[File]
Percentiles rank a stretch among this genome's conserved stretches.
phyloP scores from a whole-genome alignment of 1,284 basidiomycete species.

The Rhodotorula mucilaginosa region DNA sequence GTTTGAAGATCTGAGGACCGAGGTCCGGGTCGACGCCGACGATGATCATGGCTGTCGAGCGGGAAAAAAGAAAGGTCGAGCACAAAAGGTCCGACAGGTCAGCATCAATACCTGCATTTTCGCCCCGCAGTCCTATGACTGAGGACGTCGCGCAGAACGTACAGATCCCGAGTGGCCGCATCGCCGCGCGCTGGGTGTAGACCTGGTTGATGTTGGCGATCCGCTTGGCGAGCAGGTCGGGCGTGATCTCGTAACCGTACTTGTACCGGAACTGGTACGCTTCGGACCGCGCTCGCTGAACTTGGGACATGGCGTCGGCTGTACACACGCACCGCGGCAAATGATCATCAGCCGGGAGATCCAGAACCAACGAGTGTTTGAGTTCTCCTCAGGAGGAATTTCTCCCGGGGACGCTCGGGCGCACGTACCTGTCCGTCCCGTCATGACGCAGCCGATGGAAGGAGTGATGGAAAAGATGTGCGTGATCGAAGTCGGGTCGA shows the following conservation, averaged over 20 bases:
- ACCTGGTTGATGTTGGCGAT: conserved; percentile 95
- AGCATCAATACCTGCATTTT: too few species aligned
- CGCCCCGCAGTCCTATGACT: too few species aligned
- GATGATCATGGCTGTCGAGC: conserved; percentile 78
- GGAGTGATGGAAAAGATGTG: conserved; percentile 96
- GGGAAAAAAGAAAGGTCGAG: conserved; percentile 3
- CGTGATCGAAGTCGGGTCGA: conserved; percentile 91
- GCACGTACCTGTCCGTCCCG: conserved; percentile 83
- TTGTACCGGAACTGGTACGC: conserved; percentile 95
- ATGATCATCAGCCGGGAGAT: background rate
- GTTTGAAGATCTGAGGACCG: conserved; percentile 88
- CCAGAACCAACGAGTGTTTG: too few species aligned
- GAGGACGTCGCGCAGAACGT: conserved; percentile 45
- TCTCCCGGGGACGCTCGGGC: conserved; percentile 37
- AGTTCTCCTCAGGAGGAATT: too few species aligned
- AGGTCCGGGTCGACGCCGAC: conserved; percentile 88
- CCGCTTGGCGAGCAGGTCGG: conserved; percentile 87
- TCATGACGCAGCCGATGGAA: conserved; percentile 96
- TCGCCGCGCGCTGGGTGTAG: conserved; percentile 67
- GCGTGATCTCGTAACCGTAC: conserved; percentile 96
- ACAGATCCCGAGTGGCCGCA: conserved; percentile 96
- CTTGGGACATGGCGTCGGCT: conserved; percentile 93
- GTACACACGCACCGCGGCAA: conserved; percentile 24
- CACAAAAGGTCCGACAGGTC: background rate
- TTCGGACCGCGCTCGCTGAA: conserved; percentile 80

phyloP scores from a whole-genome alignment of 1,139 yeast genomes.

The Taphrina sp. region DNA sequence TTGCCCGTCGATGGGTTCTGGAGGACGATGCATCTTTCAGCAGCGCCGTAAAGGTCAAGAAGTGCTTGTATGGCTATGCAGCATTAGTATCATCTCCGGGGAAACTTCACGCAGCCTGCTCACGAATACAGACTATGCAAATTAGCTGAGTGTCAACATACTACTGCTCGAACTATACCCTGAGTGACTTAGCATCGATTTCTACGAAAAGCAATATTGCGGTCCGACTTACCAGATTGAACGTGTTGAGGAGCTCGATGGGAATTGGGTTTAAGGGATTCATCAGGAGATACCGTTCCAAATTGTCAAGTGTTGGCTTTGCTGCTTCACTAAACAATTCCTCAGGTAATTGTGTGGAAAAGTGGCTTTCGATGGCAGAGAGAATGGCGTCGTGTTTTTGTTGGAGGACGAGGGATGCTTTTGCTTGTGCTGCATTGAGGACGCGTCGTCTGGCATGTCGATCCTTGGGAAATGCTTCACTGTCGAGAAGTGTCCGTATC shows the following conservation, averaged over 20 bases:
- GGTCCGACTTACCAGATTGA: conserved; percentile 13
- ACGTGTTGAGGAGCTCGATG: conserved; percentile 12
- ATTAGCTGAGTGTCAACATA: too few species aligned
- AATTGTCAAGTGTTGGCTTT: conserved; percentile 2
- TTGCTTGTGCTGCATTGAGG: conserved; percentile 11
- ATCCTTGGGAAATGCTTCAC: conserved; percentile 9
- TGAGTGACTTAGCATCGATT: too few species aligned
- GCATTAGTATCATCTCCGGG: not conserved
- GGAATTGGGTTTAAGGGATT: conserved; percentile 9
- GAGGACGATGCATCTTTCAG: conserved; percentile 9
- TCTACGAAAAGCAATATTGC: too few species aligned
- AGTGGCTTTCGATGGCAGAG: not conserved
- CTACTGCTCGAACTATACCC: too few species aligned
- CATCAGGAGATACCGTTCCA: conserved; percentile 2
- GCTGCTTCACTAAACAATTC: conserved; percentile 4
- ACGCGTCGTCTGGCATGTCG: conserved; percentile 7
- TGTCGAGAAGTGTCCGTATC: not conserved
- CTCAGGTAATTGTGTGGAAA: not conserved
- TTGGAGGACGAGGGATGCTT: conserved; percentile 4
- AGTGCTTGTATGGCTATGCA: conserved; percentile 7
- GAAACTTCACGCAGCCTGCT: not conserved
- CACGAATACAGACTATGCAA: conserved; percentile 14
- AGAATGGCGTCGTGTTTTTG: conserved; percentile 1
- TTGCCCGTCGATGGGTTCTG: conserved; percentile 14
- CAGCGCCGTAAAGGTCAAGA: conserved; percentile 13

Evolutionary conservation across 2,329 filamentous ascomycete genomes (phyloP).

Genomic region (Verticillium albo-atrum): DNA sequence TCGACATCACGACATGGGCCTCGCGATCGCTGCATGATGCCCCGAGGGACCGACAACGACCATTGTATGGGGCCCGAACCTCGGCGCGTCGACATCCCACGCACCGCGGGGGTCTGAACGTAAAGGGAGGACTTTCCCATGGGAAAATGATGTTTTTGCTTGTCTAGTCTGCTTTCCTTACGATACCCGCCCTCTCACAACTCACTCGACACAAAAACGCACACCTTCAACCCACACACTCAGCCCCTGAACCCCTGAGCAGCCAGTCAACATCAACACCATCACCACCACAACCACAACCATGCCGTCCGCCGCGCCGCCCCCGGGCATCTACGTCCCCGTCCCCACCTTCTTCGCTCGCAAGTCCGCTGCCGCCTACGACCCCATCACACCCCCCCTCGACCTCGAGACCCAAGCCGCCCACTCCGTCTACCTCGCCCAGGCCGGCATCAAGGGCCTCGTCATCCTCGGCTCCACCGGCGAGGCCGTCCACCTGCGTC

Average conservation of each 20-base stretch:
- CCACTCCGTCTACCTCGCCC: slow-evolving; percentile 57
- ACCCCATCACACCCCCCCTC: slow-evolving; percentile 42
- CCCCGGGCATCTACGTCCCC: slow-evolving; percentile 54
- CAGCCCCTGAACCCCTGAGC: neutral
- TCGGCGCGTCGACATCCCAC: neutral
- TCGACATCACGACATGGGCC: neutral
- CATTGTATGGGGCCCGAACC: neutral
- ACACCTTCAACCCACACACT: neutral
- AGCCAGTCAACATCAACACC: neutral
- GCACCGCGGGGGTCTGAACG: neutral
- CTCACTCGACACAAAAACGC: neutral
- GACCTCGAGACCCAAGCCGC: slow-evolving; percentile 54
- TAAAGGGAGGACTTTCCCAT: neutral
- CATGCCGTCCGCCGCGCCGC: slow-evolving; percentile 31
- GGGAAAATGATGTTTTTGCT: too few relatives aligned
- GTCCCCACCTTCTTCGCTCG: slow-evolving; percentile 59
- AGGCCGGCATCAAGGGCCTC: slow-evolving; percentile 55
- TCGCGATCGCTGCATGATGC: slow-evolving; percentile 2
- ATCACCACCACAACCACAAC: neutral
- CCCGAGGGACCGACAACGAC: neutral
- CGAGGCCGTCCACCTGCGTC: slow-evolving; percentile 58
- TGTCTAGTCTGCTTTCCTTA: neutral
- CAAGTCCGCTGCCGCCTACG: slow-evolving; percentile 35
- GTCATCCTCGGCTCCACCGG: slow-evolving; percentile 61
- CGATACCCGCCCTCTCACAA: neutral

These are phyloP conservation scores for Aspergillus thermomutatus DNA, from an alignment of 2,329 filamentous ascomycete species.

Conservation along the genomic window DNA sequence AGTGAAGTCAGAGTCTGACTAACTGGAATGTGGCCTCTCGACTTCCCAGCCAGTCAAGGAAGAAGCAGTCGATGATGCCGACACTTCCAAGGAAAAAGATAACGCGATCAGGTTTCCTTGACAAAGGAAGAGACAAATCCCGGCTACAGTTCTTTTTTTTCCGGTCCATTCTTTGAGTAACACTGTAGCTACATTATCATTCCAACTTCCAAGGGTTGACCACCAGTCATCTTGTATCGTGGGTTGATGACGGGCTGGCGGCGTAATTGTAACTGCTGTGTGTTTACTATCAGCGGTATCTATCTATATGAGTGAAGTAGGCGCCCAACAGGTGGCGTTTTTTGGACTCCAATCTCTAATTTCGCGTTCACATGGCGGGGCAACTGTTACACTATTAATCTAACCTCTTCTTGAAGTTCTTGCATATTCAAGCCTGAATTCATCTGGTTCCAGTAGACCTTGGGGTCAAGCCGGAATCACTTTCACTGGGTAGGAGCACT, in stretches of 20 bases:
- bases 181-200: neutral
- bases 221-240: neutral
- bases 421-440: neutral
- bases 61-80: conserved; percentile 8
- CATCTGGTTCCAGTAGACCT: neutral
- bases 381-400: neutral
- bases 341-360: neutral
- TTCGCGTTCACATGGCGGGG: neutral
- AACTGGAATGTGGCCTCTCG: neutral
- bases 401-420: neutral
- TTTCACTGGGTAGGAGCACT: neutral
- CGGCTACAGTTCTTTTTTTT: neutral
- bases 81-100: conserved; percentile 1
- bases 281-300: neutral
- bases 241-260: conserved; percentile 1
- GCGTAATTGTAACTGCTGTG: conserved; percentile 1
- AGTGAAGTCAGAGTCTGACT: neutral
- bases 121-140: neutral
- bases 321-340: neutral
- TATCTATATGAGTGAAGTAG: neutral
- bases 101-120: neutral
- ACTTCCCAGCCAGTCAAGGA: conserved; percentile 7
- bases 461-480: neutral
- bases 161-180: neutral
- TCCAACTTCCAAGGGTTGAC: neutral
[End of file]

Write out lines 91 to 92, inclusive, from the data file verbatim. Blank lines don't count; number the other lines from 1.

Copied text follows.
- bases 381-400: neutral
- bases 341-360: neutral